There are many legends about the miraculous powers of Sammakka. According to a tribal story, about 6-7 centuries ago, that is in the 13th century, some tribal leaders who went for a hunting found a new born girl (Sammakka) emitting enormous light playing amidst tigers. She was taken to their habitation. The head of the tribe adopted her and brought up as a chieftain. She later became the saviour of the tribals of the region. She was married to Pagididda Raju, a feudatory tribal chief of Kakatiyas (who ruled the country of Andhra from Warangal City between 1000 AD and 1380 AD). She was blessed with two daughters and one son namely Sarakka, Nagulamma and Jampanna respectively. After sometime, there was a severe drought that lasted for years and as a result the mighty Godavari River dried up. Pagedde Raju didn't pay tribute to King Pratapa Rudra. In turn, King Pratapa Rudra sent his army to subdue the tribals and collect the tribute. Then a War was fought between tribal chief Pagidde Raju and Kakatiya army on the banks of "Sampenga Vagu" (Jampanna Vagu). The Koya army fought valiantly but could not with stand the well equipped Kakatiya army. Though fought valiantly Pagididda Raju, his daughters Sarakka, Nagulamma, son in law Govinda Raju (husband of Sarakka) lost lives in the battle. Later Jampanna also died in Sampenga Vagu (later renamed as Jampanna Vagu in the memory of his heroic fight against well trained Kakatiya army). Upon hearing this news Sammakka also entered war and caused lot of damage to Kakatiya army. Surprised by her bravery and valour, the Kakatiya Prime Minister visited war ravaged Koya kingdom with a proposal of peace and offered Sammakka a place in the emperor’s harem as the chief queen. Samakka turned down the offer and resolved to continue the fight to avenge the dead. The battle continued and Sammakka was seriously wounded. Samakka told her people that as long as they remembered her, she would protect them. Then, she cursed the Kakatiya dynasty to perish and with that wounded body proceeded towards Chilakala gutta and disappeared in the forest. The grieving Koyas searched for their queen. All they found were a red ochre box (a container of vermilion), her bangles and the pug marks of a huge full grown tigress, at exactly the same place where she was found as a infant by the koyas. The Kakatiya dynasty came to an end very soon. Since then the Koyas, Waddaras and other Indian tribes and castes have been holding festivals in memory of Sammakka and Sarakka regularly.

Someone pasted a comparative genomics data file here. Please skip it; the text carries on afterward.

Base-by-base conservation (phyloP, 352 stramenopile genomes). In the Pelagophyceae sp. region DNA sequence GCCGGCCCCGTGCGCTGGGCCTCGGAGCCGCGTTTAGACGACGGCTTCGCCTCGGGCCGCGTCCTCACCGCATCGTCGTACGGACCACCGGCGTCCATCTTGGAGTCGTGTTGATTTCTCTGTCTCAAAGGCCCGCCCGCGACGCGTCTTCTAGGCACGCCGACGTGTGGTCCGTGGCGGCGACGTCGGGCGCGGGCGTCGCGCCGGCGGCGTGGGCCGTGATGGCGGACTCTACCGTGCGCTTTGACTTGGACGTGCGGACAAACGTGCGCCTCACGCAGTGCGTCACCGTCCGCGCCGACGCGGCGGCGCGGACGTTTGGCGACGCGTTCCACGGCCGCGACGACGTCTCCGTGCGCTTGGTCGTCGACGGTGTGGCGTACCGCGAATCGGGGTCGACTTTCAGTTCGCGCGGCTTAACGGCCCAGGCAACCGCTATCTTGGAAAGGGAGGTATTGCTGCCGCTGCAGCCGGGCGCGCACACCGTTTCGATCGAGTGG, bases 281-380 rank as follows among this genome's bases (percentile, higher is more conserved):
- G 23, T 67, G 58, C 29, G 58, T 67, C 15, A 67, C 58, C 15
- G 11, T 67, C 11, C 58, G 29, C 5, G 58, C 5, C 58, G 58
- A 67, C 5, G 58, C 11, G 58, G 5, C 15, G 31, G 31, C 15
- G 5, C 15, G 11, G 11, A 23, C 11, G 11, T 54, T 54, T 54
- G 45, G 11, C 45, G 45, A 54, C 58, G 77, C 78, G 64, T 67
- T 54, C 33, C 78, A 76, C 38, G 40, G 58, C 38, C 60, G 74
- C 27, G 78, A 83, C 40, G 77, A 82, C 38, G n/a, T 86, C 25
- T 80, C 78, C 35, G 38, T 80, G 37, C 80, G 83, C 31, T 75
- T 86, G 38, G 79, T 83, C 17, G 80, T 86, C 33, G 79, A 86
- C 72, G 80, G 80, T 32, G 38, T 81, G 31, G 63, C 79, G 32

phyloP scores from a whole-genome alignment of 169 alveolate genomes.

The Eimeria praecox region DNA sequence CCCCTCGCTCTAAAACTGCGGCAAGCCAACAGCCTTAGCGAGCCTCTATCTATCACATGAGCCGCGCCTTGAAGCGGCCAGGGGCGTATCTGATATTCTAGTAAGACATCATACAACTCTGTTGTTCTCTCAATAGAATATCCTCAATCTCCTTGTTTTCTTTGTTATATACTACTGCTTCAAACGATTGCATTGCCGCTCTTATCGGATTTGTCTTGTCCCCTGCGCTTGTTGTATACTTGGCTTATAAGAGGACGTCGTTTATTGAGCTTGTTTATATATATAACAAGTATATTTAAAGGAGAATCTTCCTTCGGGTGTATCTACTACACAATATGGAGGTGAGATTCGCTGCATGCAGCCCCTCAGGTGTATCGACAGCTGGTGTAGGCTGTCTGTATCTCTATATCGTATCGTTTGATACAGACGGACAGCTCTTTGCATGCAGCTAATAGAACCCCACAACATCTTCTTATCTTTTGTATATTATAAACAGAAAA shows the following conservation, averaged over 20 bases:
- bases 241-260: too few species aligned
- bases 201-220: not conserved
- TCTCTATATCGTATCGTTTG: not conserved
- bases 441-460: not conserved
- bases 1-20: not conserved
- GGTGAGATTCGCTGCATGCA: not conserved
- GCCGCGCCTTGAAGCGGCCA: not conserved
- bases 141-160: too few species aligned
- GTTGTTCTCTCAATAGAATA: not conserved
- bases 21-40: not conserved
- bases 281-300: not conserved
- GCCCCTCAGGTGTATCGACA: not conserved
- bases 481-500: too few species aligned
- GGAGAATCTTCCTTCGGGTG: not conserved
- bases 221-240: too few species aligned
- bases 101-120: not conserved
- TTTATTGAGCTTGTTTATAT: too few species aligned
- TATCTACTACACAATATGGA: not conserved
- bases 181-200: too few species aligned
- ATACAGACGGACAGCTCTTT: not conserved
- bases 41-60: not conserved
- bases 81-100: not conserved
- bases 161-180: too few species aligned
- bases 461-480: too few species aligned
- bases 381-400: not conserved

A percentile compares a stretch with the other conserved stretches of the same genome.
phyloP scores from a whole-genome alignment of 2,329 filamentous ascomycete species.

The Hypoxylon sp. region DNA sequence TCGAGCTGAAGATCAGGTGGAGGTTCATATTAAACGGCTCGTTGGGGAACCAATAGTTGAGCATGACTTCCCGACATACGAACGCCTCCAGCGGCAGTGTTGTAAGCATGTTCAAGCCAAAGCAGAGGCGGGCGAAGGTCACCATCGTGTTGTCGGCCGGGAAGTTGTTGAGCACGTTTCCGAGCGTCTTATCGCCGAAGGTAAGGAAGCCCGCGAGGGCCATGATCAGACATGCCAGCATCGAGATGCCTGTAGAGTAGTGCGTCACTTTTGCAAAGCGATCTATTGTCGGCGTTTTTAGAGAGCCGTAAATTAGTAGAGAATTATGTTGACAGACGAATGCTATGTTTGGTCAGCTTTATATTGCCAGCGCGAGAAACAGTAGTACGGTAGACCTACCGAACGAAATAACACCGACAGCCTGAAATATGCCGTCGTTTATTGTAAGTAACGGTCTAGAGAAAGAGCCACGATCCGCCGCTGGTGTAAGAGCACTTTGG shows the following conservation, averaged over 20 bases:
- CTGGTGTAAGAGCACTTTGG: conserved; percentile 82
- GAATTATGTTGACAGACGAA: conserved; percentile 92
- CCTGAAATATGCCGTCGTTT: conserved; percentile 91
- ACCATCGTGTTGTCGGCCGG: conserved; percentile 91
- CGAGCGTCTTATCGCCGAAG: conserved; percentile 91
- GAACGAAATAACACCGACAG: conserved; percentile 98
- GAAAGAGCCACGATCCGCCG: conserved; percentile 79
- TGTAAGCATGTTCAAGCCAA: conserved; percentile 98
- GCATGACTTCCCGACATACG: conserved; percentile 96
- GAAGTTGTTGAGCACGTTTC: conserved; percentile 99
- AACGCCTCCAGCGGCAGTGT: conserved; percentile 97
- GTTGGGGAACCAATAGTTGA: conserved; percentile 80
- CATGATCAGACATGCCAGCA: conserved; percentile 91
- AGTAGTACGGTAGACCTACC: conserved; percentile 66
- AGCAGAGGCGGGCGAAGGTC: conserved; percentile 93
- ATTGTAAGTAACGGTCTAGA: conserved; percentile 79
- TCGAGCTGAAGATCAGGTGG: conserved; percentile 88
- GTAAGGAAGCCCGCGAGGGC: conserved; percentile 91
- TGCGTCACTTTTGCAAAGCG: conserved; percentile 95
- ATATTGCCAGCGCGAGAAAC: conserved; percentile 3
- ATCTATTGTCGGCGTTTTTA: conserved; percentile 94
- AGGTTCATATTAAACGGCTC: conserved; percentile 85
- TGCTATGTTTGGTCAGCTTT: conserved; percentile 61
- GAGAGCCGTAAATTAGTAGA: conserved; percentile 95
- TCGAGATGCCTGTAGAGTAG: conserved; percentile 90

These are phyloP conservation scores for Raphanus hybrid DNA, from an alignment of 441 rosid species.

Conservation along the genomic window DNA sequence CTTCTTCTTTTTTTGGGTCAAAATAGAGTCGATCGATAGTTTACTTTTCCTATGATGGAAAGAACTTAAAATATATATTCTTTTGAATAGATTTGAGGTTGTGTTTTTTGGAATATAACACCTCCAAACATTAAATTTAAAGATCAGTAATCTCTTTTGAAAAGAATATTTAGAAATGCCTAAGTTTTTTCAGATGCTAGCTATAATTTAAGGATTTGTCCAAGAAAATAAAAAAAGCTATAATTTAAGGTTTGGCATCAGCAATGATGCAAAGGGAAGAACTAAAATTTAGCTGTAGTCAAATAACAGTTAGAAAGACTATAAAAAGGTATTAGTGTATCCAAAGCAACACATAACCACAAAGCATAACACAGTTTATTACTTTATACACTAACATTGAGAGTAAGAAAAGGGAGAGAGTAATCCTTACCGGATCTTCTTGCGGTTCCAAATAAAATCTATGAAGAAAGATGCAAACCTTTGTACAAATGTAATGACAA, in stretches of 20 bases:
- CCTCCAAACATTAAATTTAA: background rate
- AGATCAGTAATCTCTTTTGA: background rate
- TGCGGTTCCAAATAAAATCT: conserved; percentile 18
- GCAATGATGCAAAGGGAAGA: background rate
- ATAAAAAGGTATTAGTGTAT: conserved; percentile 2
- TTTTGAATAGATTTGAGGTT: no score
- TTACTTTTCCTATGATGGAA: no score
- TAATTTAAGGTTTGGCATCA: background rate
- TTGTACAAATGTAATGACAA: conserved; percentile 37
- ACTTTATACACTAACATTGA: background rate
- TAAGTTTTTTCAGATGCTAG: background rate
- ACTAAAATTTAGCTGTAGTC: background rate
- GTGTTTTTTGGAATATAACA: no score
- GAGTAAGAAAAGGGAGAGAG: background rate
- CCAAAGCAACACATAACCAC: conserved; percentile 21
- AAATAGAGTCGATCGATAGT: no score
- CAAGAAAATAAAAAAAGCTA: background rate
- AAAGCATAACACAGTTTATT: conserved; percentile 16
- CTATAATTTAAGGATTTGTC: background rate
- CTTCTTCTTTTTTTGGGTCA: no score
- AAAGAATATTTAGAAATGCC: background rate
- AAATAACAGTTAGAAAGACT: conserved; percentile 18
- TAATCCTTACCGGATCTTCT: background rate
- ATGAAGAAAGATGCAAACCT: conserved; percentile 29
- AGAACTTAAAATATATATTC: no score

The festival of Ganesh Chaturthi finds its origin in the Maratha reign, with Chatrapati Shivaji starting the festival. The belief lays in the story of the birth of Ganesha, the son of Lord Shiva and Goddess Parvati. Although there are various stories attached to his birth, the one most relevant is shared here. Goddess Parvati was the creator of Ganapati. She, in the absence of Lord Shiva, used her sandalwood paste to create Ganesha and put him to guard while she had gone for bathing. While she was gone, Lord Shiva got into a fight with Ganesha as he did not allow him to enter, as per his mother's orders. Enraged, Lord Shiva cut off Ganesha's head. When Parvati saw this sight, she took the form of Goddess Kali and threatened to destroy the world. This worried everyone and they requested Lord Shiva to find a solution and calm the rage of Goddess Kali. Shiva then ordered all his followers to immediately go and find a child whose mother has her back towards her child in negligence and bring his head. The first child seen by the followers was that of an elephant and they, as ordered, cut his head and brought to Lord Shiva. Lord Shiva immediately placed the head on Ganesha's body and brought it to life again. The rage of Maa Kali was calmed and Goddess Parvati was overwhelmed, once again. All the Lords blessed Ganesha and the day till today is celebrated for the same reason.